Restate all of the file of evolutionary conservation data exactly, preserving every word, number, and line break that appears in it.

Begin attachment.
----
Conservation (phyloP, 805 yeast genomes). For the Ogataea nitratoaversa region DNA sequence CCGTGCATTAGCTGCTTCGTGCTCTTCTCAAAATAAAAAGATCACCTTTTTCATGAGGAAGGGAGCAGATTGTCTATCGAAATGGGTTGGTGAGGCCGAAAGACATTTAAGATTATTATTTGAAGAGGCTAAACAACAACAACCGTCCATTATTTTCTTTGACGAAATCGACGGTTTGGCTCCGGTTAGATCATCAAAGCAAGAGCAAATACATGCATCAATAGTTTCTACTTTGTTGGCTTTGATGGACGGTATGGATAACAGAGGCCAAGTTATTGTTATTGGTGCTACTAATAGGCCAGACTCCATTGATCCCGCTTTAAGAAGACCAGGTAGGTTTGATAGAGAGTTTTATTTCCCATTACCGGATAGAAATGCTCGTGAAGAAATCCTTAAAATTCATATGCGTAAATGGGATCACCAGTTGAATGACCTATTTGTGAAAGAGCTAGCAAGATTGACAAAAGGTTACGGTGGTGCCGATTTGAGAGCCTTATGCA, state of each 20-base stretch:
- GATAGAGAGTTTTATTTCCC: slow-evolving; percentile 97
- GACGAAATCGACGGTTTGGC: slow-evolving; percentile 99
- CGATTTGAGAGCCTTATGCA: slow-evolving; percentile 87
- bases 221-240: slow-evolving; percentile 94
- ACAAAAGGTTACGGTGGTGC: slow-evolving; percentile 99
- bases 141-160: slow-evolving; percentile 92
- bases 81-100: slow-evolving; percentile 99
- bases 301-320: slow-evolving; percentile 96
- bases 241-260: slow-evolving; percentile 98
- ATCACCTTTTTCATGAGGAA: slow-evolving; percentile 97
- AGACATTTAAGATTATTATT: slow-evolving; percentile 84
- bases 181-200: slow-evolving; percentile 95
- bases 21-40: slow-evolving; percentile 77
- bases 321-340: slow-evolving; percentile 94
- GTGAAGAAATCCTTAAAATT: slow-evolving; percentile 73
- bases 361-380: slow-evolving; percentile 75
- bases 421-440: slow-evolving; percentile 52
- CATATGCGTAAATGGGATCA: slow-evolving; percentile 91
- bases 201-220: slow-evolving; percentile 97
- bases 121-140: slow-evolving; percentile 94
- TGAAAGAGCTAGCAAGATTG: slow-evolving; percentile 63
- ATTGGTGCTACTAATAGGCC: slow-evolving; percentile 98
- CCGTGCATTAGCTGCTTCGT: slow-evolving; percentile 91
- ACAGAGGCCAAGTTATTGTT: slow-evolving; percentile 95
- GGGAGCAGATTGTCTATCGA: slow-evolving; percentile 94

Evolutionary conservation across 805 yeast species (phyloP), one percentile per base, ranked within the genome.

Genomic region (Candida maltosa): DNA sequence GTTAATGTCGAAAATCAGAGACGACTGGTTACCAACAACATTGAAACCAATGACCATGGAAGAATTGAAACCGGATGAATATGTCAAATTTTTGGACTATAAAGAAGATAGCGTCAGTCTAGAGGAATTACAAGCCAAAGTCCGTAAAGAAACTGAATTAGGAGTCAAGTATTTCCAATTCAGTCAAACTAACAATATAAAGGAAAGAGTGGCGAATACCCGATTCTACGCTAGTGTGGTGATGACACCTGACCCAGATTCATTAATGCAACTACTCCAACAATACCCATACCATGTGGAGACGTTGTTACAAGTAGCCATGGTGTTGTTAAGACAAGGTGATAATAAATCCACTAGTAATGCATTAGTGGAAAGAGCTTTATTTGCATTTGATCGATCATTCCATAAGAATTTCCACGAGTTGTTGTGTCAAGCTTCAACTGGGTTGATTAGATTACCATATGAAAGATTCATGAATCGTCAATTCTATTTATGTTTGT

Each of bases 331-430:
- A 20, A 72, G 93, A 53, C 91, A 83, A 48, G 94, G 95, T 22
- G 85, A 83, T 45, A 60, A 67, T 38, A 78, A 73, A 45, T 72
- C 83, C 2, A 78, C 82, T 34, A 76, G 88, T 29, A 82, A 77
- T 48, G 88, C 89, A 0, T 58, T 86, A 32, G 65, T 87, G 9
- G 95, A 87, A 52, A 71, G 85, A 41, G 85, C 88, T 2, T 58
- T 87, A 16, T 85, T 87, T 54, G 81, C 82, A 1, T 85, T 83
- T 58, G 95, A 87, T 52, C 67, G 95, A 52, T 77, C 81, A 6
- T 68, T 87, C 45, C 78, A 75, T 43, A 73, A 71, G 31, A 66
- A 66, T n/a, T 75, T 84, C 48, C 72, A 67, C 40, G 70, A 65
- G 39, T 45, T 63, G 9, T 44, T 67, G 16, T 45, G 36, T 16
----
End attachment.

Conservation (phyloP, 805 yeast genomes). For the Ogataea nitratoaversa region DNA sequence CCGTGCATTAGCTGCTTCGTGCTCTTCTCAAAATAAAAAGATCACCTTTTTCATGAGGAAGGGAGCAGATTGTCTATCGAAATGGGTTGGTGAGGCCGAAAGACATTTAAGATTATTATTTGAAGAGGCTAAACAACAACAACCGTCCATTATTTTCTTTGACGAAATCGACGGTTTGGCTCCGGTTAGATCATCAAAGCAAGAGCAAATACATGCATCAATAGTTTCTACTTTGTTGGCTTTGATGGACGGTATGGATAACAGAGGCCAAGTTATTGTTATTGGTGCTACTAATAGGCCAGACTCCATTGATCCCGCTTTAAGAAGACCAGGTAGGTTTGATAGAGAGTTTTATTTCCCATTACCGGATAGAAATGCTCGTGAAGAAATCCTTAAAATTCATATGCGTAAATGGGATCACCAGTTGAATGACCTATTTGTGAAAGAGCTAGCAAGATTGACAAAAGGTTACGGTGGTGCCGATTTGAGAGCCTTATGCA, state of each 20-base stretch:
- GATAGAGAGTTTTATTTCCC: slow-evolving; percentile 97
- GACGAAATCGACGGTTTGGC: slow-evolving; percentile 99
- CGATTTGAGAGCCTTATGCA: slow-evolving; percentile 87
- bases 221-240: slow-evolving; percentile 94
- ACAAAAGGTTACGGTGGTGC: slow-evolving; percentile 99
- bases 141-160: slow-evolving; percentile 92
- bases 81-100: slow-evolving; percentile 99
- bases 301-320: slow-evolving; percentile 96
- bases 241-260: slow-evolving; percentile 98
- ATCACCTTTTTCATGAGGAA: slow-evolving; percentile 97
- AGACATTTAAGATTATTATT: slow-evolving; percentile 84
- bases 181-200: slow-evolving; percentile 95
- bases 21-40: slow-evolving; percentile 77
- bases 321-340: slow-evolving; percentile 94
- GTGAAGAAATCCTTAAAATT: slow-evolving; percentile 73
- bases 361-380: slow-evolving; percentile 75
- bases 421-440: slow-evolving; percentile 52
- CATATGCGTAAATGGGATCA: slow-evolving; percentile 91
- bases 201-220: slow-evolving; percentile 97
- bases 121-140: slow-evolving; percentile 94
- TGAAAGAGCTAGCAAGATTG: slow-evolving; percentile 63
- ATTGGTGCTACTAATAGGCC: slow-evolving; percentile 98
- CCGTGCATTAGCTGCTTCGT: slow-evolving; percentile 91
- ACAGAGGCCAAGTTATTGTT: slow-evolving; percentile 95
- GGGAGCAGATTGTCTATCGA: slow-evolving; percentile 94

Evolutionary conservation across 805 yeast species (phyloP), one percentile per base, ranked within the genome.

Genomic region (Candida maltosa): DNA sequence GTTAATGTCGAAAATCAGAGACGACTGGTTACCAACAACATTGAAACCAATGACCATGGAAGAATTGAAACCGGATGAATATGTCAAATTTTTGGACTATAAAGAAGATAGCGTCAGTCTAGAGGAATTACAAGCCAAAGTCCGTAAAGAAACTGAATTAGGAGTCAAGTATTTCCAATTCAGTCAAACTAACAATATAAAGGAAAGAGTGGCGAATACCCGATTCTACGCTAGTGTGGTGATGACACCTGACCCAGATTCATTAATGCAACTACTCCAACAATACCCATACCATGTGGAGACGTTGTTACAAGTAGCCATGGTGTTGTTAAGACAAGGTGATAATAAATCCACTAGTAATGCATTAGTGGAAAGAGCTTTATTTGCATTTGATCGATCATTCCATAAGAATTTCCACGAGTTGTTGTGTCAAGCTTCAACTGGGTTGATTAGATTACCATATGAAAGATTCATGAATCGTCAATTCTATTTATGTTTGT

Each of bases 331-430:
- A 20, A 72, G 93, A 53, C 91, A 83, A 48, G 94, G 95, T 22
- G 85, A 83, T 45, A 60, A 67, T 38, A 78, A 73, A 45, T 72
- C 83, C 2, A 78, C 82, T 34, A 76, G 88, T 29, A 82, A 77
- T 48, G 88, C 89, A 0, T 58, T 86, A 32, G 65, T 87, G 9
- G 95, A 87, A 52, A 71, G 85, A 41, G 85, C 88, T 2, T 58
- T 87, A 16, T 85, T 87, T 54, G 81, C 82, A 1, T 85, T 83
- T 58, G 95, A 87, T 52, C 67, G 95, A 52, T 77, C 81, A 6
- T 68, T 87, C 45, C 78, A 75, T 43, A 73, A 71, G 31, A 66
- A 66, T n/a, T 75, T 84, C 48, C 72, A 67, C 40, G 70, A 65
- G 39, T 45, T 63, G 9, T 44, T 67, G 16, T 45, G 36, T 16